Leaving aside, for now, the problem of a general solution, my overarching goals in this paper are two. First, I shall argue that various Canada-focused re-importation schemes are not likely worth the candle. That is so not because Canadian drug regulation is radically inferior to U.S. drug regulation—or even radically different from it—but because there are substantial, costs to dissolving the regulatory border between the two nations with relatively little to be gained in doing so. In brief, there are regulatory costs because: drugs are beneficial products but risky ones; regulation is a way of managing those risks, not a way of eliminating them; and parallel trade confounds the regulatory task—without substantial administrative oversight, parallel trade in drugs is dangerous. That substantial administrative task is not cost-justified, because, whatever we might wish to do to control drug prices, it is extremely unlikely that we can do much at all to change U.S. prices by integrating the U.S. and Canadian markets.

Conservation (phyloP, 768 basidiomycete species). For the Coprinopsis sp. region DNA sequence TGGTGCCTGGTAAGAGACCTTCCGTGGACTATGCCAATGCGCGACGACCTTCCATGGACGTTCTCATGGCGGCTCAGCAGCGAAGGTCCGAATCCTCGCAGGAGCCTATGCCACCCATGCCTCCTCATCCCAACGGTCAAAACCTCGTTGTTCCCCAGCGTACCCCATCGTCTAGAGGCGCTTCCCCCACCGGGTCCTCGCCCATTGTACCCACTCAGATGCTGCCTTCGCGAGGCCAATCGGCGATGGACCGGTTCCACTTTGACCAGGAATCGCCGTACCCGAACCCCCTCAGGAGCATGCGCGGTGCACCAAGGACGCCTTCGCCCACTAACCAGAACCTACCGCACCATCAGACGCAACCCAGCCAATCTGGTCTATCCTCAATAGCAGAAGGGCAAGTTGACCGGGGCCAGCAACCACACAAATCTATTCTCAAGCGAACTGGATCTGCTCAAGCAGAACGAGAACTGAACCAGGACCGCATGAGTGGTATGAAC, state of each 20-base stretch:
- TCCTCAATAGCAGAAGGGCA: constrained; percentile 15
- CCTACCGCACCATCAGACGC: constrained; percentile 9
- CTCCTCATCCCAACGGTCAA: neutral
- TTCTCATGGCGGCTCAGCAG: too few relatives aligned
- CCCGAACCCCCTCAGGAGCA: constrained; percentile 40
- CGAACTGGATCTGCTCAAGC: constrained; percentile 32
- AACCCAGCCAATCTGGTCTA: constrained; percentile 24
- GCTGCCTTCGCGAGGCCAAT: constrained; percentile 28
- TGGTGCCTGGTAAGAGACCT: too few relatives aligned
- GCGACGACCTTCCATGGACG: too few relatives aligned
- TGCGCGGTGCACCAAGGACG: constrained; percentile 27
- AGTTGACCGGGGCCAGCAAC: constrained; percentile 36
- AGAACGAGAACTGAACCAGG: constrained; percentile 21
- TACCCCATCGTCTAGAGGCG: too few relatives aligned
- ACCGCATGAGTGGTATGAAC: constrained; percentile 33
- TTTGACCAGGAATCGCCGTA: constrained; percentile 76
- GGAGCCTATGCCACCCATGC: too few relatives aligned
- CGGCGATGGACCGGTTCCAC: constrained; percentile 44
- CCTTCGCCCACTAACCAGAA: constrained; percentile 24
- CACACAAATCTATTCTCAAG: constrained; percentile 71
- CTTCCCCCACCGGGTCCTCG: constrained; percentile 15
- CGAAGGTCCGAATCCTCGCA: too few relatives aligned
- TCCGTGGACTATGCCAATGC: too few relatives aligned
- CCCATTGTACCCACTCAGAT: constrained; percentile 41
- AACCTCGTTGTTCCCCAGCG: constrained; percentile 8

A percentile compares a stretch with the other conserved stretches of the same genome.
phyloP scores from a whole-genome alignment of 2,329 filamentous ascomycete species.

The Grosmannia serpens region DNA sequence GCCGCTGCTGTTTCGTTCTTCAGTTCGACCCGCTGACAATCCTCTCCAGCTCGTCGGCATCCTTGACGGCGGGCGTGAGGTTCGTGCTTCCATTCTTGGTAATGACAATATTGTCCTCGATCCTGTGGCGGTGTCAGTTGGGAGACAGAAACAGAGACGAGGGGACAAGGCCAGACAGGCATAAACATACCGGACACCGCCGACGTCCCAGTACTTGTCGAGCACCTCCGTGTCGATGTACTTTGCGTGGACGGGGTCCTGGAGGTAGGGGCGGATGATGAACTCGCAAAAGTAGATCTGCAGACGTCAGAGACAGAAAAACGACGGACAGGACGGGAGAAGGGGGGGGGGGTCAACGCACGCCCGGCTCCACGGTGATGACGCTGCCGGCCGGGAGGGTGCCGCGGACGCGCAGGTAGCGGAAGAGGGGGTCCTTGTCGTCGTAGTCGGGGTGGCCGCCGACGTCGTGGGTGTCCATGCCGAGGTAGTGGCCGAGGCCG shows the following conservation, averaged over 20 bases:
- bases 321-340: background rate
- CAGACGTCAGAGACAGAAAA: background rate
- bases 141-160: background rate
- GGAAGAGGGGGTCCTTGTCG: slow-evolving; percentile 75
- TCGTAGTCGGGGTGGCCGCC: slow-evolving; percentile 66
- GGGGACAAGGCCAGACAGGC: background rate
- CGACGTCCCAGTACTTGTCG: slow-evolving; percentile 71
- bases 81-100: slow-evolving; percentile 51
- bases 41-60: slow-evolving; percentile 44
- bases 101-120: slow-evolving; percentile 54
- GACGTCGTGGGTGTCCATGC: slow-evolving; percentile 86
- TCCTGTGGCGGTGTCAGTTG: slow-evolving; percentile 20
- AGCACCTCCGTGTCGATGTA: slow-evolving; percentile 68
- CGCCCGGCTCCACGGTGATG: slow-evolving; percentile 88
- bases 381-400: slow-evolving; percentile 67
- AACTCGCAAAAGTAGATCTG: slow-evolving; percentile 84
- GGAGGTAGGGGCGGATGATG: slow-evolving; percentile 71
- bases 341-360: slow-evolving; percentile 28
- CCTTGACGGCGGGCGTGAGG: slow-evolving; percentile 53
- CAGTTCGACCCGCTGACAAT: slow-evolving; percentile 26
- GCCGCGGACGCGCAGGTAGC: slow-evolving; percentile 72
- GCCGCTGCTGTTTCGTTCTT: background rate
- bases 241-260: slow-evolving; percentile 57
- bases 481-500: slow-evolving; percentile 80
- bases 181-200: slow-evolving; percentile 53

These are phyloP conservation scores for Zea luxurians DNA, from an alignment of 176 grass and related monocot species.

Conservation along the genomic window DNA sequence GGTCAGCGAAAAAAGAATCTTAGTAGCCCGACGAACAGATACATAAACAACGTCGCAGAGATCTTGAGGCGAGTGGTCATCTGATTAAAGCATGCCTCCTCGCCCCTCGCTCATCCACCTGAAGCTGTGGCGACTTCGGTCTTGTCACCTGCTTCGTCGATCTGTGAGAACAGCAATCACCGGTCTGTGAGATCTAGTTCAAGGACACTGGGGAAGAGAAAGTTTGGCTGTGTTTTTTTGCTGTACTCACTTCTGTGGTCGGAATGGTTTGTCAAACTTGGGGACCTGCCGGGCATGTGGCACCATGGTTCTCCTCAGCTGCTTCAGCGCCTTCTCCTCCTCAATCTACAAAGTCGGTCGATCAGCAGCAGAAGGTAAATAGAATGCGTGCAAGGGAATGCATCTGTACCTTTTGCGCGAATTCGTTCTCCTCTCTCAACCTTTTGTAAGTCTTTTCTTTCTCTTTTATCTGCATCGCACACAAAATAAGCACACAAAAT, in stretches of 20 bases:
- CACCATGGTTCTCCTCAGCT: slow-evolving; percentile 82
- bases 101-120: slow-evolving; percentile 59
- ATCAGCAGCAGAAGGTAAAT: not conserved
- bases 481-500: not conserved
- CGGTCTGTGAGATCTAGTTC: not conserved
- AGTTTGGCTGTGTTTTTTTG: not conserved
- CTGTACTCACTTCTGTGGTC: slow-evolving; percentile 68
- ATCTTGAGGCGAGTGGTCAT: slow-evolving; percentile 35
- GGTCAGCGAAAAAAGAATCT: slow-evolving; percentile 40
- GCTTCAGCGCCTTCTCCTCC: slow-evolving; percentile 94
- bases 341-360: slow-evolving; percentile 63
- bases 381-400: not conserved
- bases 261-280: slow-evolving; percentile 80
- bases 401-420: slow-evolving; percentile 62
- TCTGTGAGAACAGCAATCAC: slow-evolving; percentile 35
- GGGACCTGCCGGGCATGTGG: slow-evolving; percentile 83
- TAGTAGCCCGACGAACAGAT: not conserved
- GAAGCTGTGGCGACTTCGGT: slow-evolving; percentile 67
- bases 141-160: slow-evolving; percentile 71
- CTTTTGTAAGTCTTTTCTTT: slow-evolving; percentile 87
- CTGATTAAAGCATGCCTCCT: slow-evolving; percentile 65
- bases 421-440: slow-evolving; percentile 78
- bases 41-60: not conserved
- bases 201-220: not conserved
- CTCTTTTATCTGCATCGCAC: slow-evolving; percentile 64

Second, I consider some of the costs of administration as they may apply to parallel trade in pharmaceuticals more generally. Advocates of parallel trade with Canada may argue that the U.S. and Canada provide a special case of regulatory convergence, or the de facto harmonization of two regulatory systems. When we consider regulatory harmonization more broadly, however, we need to consider not just the benefits to be had from streamlined regulatory requirements but the costs implied in administering them. I suggest that harmonization may impose special agency costs beyond those typical of bureaucratic administration, costs that may come to swamp what may be seen as efficiencies of regulatory production. Questions are raised about ongoing EU harmonization, in light of the U.S./Canada problem.